Wednesday, December 05, 2007

10 Surefire Ways to Get Past Writer's Block

1 - Read other blogs. This is my favorite way to nix blockage. Even if this doesn't work, you can always find some interesting posts on other blogs to comment on, so you're still building community! You can find the ones I read regularly on the sidebar.

2 - Discover new blogs. Or the 'going down the rabbit hole' method. Pick a blog that you read regularly. Now look at the blogroll, and click on a blog you have never heard of. Odds are, it's going to cover a completely different subject matter than your own blog. Do this a few times and you'll be amazed at the range of topics that you'll uncover other bloggers yammerin' about!

3 - Check your archives. Remember that great post you wrote last year about '10 Trends to Watch for in Social Media in 2007'? Maybe it's time for an update! Also pay close attention to the comments that your readers left, maybe someone made a great point that you overlooked?

4 - Write your headline first. Want to write an amazing blog post? Then write that amazing headline first, then you've forced yourself to deliver the goods ;) It's also a great creativity exercise as you have to find a way to make your writing match the promise your headline is making.(For example, pick a headline such as 'The one trend in social media that every marketer must understand', and then force yourself to give the answer in your post) Copyblogger has more info on this.

5 - Share your knowledge. What's working for you? Have you found a way to get 10+ comments from every post? Is your traffic up for 6 straight months? Do you know how to tweak your blog template so that it's perfect? Then share the love man! We are all learning together, and after all, it's the share economy!

6 - Ask for help. The other side of sharing knowledge, is asking for help. Feel free to lean on your readers to help you out of a tight spot, as they will be happy to help, and again, it's a great community-building tool!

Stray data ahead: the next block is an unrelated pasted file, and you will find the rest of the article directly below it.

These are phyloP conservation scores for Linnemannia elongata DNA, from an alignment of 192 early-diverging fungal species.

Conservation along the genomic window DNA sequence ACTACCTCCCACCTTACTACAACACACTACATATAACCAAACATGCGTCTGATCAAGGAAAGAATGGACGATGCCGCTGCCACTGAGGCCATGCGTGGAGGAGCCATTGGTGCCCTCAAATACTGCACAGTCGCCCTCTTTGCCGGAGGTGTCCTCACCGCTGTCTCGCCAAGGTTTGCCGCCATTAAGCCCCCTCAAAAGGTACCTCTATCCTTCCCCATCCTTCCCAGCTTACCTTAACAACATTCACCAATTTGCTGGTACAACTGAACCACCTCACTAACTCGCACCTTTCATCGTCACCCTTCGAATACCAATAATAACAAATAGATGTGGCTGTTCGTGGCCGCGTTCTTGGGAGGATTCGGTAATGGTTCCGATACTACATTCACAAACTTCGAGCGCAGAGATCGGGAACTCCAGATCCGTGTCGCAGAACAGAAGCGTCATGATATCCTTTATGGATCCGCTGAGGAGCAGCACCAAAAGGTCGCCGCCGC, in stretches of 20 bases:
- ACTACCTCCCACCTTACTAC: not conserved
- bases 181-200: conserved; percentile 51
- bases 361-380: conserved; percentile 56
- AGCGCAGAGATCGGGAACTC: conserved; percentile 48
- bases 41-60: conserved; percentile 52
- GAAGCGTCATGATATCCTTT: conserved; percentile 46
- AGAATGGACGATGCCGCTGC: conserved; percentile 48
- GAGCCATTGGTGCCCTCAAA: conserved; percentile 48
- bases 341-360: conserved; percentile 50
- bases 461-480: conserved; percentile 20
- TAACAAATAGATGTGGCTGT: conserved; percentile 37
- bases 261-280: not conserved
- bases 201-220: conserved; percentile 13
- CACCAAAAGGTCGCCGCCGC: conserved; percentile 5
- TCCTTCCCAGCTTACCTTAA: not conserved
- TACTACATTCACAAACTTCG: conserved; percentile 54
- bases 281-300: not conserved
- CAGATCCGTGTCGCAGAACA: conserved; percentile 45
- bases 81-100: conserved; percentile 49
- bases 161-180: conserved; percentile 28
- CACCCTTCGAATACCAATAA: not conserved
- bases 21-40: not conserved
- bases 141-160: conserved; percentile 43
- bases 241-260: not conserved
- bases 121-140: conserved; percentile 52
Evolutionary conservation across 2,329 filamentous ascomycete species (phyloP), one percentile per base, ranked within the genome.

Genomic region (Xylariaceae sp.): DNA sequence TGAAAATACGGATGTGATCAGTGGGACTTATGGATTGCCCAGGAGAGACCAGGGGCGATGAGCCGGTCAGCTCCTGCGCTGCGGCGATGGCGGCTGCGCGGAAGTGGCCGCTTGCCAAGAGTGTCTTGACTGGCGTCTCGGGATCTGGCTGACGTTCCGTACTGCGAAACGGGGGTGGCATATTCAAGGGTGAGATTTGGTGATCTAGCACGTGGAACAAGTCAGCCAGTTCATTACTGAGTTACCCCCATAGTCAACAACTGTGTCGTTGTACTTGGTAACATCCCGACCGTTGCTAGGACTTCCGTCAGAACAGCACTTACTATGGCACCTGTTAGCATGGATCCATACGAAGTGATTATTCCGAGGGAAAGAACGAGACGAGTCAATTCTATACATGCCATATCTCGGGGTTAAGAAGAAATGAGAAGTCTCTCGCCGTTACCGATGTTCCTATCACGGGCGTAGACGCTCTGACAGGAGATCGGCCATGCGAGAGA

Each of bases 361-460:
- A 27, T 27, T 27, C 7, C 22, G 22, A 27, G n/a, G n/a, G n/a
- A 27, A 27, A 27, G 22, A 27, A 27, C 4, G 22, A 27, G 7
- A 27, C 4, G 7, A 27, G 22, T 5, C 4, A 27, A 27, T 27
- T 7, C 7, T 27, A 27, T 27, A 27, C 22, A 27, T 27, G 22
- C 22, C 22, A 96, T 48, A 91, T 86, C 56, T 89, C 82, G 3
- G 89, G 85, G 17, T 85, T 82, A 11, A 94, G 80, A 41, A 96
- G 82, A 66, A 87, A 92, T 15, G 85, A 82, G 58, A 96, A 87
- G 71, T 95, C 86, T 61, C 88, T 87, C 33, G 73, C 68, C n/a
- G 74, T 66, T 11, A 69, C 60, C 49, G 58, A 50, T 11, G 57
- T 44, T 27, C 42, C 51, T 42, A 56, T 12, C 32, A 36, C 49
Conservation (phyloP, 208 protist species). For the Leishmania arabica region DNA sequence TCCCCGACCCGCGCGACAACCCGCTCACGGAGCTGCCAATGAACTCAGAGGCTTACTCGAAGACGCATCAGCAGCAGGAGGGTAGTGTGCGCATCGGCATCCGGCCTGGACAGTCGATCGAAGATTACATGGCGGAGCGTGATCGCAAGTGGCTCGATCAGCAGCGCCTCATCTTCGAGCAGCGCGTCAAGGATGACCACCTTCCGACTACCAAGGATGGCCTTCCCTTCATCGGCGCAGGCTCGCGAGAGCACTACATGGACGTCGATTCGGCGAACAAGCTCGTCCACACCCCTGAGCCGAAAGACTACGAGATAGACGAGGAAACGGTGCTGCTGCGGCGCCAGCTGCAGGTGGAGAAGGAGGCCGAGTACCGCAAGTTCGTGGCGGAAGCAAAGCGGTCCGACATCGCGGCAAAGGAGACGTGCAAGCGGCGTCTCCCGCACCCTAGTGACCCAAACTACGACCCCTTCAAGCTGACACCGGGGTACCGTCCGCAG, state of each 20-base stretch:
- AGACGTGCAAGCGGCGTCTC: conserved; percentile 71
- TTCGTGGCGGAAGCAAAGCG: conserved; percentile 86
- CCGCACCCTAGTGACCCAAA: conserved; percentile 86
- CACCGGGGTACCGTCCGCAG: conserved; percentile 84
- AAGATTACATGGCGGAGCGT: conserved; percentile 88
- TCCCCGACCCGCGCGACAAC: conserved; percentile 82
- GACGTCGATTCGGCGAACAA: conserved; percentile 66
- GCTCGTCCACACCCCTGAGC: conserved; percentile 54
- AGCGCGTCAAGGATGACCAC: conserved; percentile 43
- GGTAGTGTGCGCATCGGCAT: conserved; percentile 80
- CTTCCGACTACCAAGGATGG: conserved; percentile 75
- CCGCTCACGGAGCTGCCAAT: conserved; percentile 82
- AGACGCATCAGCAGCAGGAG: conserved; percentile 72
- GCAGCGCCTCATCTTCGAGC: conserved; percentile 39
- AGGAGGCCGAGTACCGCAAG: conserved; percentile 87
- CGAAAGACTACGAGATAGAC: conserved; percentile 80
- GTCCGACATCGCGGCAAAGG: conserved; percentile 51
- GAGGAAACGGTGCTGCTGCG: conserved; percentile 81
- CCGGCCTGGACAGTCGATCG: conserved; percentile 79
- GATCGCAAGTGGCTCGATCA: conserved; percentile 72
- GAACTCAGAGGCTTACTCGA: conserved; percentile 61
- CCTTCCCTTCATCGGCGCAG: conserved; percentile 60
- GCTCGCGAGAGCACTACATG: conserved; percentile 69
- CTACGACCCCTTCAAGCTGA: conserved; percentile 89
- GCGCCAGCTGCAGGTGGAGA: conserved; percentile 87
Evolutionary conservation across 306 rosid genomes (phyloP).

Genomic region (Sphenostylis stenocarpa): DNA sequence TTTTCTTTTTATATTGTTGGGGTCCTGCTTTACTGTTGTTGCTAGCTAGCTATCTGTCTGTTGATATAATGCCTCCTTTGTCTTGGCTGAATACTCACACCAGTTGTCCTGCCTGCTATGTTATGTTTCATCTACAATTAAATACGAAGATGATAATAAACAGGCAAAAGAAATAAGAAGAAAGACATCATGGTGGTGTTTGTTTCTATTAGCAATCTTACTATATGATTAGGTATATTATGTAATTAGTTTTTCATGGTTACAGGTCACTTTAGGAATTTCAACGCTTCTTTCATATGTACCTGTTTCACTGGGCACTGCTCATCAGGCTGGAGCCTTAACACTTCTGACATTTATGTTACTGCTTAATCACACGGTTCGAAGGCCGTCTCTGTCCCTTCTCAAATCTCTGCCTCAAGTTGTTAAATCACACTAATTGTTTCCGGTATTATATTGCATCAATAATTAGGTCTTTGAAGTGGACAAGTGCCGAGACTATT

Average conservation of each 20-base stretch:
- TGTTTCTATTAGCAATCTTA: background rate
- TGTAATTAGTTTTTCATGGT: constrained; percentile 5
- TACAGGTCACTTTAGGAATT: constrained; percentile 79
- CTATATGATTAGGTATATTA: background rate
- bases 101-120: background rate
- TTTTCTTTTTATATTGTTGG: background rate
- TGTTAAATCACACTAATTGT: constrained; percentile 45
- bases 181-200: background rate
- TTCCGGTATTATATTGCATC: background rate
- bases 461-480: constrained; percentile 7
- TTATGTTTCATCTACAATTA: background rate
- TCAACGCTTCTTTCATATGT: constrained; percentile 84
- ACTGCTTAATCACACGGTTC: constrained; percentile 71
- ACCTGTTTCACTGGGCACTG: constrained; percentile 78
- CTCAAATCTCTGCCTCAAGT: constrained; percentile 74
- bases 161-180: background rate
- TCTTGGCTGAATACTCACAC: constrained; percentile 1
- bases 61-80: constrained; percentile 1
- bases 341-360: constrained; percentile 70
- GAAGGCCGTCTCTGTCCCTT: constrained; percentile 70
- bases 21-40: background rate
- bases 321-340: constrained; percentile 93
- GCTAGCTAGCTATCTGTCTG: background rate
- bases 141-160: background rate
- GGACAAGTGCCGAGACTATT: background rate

7 - Check your other social sites. I do this regularly as there's so many great options. Facebook groups are always discussing interesting topics and usually the people involved are friends that I haven't met yet. LinkedIn's Q&A section also has some great discussions, and the thing I like about LinkedIn is that it's also usually a different audience, in that many of the members there aren't blogging or engaging in social media, so they have a slightly different perspective. Another option is to check out Twitter, as the discussions are completely different, and my friends are constantly posting links to new posts/articles.

8 - Get some sun, ya freak! Sometimes you simply have to push away from the computer. But even then you can find inspiration. Ann has admitted to doing this before, but how many of you have been doing something and thought 'wow that's cool, I am going to have to blog about this!' So why not carry a pen and pad with you on your trips or just your run to the grocery store?

9 - Save a post for a rainy day. Just as we all get writer's block occasionally, we also go through spurts where we can churn out more posts that we know what do to with. When excessive inspiration strikes, why not save one or more of those gems as a draft for the next time writer's block strikes?

10 - Make a Top 10 list! Guy Kawasaki is famous for his numbered lists. We love these because the info is 'easily digestible' and the nuggets that we can use are right there. And you can also tie it into the 'write your headline first' exercise from Step #4 above. Originally I was going to make this post cover just 6 steps, but I changed it to 10 in the title. And I'm glad I did, because it forced me to think about the methods I use to thwart writer's block, and I think the 4 steps I added were probably better than my original 6!


Email Me


Anonymous said...

Great list, Mack. You're spot on (as usual).

Mack Collier said...

Thanks Cam, glad you enjoyed the list!

Gavin Heaton said...

Great list, Mack. Try also taking a shower -- there is something about the atomized steam that clears your thinking.

Anonymous said...

Thank you for this post. What great ideas. Sometimes I run old copy through writing software like ArtimesPro to help spice it up and make it fresh again. Often this helps jog me on to even brighter ideas!

Mack Collier said...

David sent me an email saying he tried to leave this comment:

"Good advice, Mack. Sometimes, I'd say, you can even let your blog remain unchanged for a day or two, rather than struggle to say something new or useful. Like The Beatles said long ago, "Let it be.""

I agree, David, sometimes silence is golden ;)

BTW since I think Blogger's blocking commenters from linking back to their blogs sucks, here's a link to David's blog

SI said...

Fantastic Ideas! I do often hit a brick wall, especially if I’m too tired. I have to say that the two most important tools I use is my thesaurus and occasionally Artemis Pro to make my articles more interesting.